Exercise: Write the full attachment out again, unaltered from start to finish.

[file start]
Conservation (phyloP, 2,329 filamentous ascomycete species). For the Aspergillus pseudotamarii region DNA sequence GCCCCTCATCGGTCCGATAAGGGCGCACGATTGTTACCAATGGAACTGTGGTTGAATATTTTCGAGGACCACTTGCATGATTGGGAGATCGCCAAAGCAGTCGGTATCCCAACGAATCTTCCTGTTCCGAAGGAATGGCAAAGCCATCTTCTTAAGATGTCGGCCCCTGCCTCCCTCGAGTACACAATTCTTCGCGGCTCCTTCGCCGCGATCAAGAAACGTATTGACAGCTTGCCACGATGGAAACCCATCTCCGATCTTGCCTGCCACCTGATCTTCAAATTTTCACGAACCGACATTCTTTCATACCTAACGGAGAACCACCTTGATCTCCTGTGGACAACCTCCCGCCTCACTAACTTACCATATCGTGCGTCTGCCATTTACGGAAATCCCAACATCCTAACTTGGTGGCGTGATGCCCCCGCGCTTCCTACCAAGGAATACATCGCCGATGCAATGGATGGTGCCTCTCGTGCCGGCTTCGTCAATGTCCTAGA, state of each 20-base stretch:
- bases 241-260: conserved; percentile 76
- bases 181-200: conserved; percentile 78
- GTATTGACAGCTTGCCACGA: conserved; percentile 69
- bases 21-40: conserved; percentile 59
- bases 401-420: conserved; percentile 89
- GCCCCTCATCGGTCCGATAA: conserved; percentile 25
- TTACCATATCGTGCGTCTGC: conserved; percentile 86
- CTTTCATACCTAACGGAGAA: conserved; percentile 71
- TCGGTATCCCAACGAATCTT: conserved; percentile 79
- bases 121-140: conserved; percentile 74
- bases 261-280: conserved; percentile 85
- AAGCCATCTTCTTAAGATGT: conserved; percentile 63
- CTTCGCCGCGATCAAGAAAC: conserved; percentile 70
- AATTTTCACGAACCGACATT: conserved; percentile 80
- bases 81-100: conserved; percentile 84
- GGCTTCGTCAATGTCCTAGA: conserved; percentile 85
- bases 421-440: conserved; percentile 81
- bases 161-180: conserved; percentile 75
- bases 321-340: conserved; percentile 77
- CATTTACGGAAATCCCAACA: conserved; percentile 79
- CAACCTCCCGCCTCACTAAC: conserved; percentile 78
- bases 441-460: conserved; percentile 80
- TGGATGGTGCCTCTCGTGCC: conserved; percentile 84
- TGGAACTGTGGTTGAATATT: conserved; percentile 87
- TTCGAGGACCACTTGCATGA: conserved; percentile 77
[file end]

Conservation (phyloP, 2,329 filamentous ascomycete species). For the Aspergillus pseudotamarii region DNA sequence GCCCCTCATCGGTCCGATAAGGGCGCACGATTGTTACCAATGGAACTGTGGTTGAATATTTTCGAGGACCACTTGCATGATTGGGAGATCGCCAAAGCAGTCGGTATCCCAACGAATCTTCCTGTTCCGAAGGAATGGCAAAGCCATCTTCTTAAGATGTCGGCCCCTGCCTCCCTCGAGTACACAATTCTTCGCGGCTCCTTCGCCGCGATCAAGAAACGTATTGACAGCTTGCCACGATGGAAACCCATCTCCGATCTTGCCTGCCACCTGATCTTCAAATTTTCACGAACCGACATTCTTTCATACCTAACGGAGAACCACCTTGATCTCCTGTGGACAACCTCCCGCCTCACTAACTTACCATATCGTGCGTCTGCCATTTACGGAAATCCCAACATCCTAACTTGGTGGCGTGATGCCCCCGCGCTTCCTACCAAGGAATACATCGCCGATGCAATGGATGGTGCCTCTCGTGCCGGCTTCGTCAATGTCCTAGA, state of each 20-base stretch:
- bases 241-260: conserved; percentile 76
- bases 181-200: conserved; percentile 78
- GTATTGACAGCTTGCCACGA: conserved; percentile 69
- bases 21-40: conserved; percentile 59
- bases 401-420: conserved; percentile 89
- GCCCCTCATCGGTCCGATAA: conserved; percentile 25
- TTACCATATCGTGCGTCTGC: conserved; percentile 86
- CTTTCATACCTAACGGAGAA: conserved; percentile 71
- TCGGTATCCCAACGAATCTT: conserved; percentile 79
- bases 121-140: conserved; percentile 74
- bases 261-280: conserved; percentile 85
- AAGCCATCTTCTTAAGATGT: conserved; percentile 63
- CTTCGCCGCGATCAAGAAAC: conserved; percentile 70
- AATTTTCACGAACCGACATT: conserved; percentile 80
- bases 81-100: conserved; percentile 84
- GGCTTCGTCAATGTCCTAGA: conserved; percentile 85
- bases 421-440: conserved; percentile 81
- bases 161-180: conserved; percentile 75
- bases 321-340: conserved; percentile 77
- CATTTACGGAAATCCCAACA: conserved; percentile 79
- CAACCTCCCGCCTCACTAAC: conserved; percentile 78
- bases 441-460: conserved; percentile 80
- TGGATGGTGCCTCTCGTGCC: conserved; percentile 84
- TGGAACTGTGGTTGAATATT: conserved; percentile 87
- TTCGAGGACCACTTGCATGA: conserved; percentile 77